1. A shoe insole assembly for the optional receipt and retention of a plurality of cleat/spike structures such as those used in sporting events, the shoe foundation assembly comprising: (a) a unitarily molded detachable shoe cradle component comprising a longitudinal platform, a toe guard extending from a first end of the longitudinal support platform, and a heel guard extending from a second end of the longitudinal support platform; (b) a hillock component sized and shaped to be positioned on an underside base of the longitudinal support platform of the shoe cradle component, the cradle having a plurality of hillock apertures positioned to receive the plurality of cleat/spike structures; and (c) a unitarily molded insert shoe cradle component comprising a longitudinal platform, a toe guard extending from a first end of the longitudinal support platform, and a heel guard extending from a second end of the longitudinal support platform.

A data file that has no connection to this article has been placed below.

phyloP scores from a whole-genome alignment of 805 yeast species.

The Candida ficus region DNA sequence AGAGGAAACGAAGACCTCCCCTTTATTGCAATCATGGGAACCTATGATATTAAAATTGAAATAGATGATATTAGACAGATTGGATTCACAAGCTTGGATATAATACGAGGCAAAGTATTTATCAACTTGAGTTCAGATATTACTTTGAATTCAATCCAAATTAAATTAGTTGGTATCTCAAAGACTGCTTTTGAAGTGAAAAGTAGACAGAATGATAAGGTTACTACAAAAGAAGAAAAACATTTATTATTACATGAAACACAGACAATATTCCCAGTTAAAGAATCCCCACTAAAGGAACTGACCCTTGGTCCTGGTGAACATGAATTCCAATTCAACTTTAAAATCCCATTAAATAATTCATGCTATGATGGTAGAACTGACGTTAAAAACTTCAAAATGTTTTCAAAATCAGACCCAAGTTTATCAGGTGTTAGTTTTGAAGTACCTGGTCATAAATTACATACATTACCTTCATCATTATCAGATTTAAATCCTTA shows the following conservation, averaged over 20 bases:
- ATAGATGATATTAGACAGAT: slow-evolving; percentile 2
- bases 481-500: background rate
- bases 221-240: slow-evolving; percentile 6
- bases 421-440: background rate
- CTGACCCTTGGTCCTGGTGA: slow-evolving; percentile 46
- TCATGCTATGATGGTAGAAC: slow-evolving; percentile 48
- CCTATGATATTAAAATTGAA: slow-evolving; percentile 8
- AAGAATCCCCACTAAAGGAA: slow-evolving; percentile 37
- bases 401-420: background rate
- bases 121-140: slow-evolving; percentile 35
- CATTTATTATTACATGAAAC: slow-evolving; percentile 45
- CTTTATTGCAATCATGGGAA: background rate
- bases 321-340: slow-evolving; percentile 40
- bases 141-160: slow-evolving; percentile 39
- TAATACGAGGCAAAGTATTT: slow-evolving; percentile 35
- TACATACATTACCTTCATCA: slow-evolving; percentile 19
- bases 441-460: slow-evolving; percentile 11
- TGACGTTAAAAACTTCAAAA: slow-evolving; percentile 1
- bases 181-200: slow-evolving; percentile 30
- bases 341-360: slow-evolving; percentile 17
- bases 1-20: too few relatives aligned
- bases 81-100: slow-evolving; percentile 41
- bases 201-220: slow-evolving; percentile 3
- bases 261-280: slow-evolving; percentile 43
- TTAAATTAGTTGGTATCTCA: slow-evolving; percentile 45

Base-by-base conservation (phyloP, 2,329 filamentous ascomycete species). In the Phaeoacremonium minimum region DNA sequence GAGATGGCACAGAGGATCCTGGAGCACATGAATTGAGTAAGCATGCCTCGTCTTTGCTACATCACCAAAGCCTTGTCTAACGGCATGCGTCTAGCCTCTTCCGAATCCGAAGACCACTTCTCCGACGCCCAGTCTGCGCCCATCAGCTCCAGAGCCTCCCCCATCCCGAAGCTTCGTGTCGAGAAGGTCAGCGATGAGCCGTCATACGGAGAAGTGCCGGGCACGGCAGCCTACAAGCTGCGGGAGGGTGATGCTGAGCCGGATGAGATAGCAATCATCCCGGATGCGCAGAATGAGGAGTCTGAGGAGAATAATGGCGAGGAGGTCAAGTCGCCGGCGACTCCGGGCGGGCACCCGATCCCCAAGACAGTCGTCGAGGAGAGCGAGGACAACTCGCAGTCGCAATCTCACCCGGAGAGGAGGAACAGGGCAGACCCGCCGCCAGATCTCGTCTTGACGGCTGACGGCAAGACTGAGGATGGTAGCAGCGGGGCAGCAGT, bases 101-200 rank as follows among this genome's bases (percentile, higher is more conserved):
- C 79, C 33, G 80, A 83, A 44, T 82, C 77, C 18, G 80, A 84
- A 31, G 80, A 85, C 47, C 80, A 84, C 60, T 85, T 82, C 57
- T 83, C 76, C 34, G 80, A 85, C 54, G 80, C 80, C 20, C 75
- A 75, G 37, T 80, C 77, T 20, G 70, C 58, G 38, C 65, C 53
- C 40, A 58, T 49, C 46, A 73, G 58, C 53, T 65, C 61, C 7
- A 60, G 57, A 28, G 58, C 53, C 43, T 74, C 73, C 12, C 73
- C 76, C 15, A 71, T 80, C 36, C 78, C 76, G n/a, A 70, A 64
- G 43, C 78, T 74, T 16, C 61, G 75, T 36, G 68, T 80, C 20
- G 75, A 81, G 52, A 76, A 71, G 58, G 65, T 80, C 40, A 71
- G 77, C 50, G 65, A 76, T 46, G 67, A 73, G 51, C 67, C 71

2. A cleat spike insole shoe for terrain engagement and traction by a plurality of cleat/spike structures such as those used in sporting events, the shoe foundation assembly comprising: (a) a unitarily molded shoe cradle component comprising a longitudinal support platform, a toe guard extending from a first end of the longitudinal support platform, and a heel guard extending from a second end of the longitudinal support platform; (b) a midsole component sized and shaped to be positioned on an underside base of the longitudinal platform of the shoe cradle component; and (c) an outsole component sized and shaped to be positioned on an underside base of the midsole component, the outsole component having a plurality of positioned cleat/spike structures.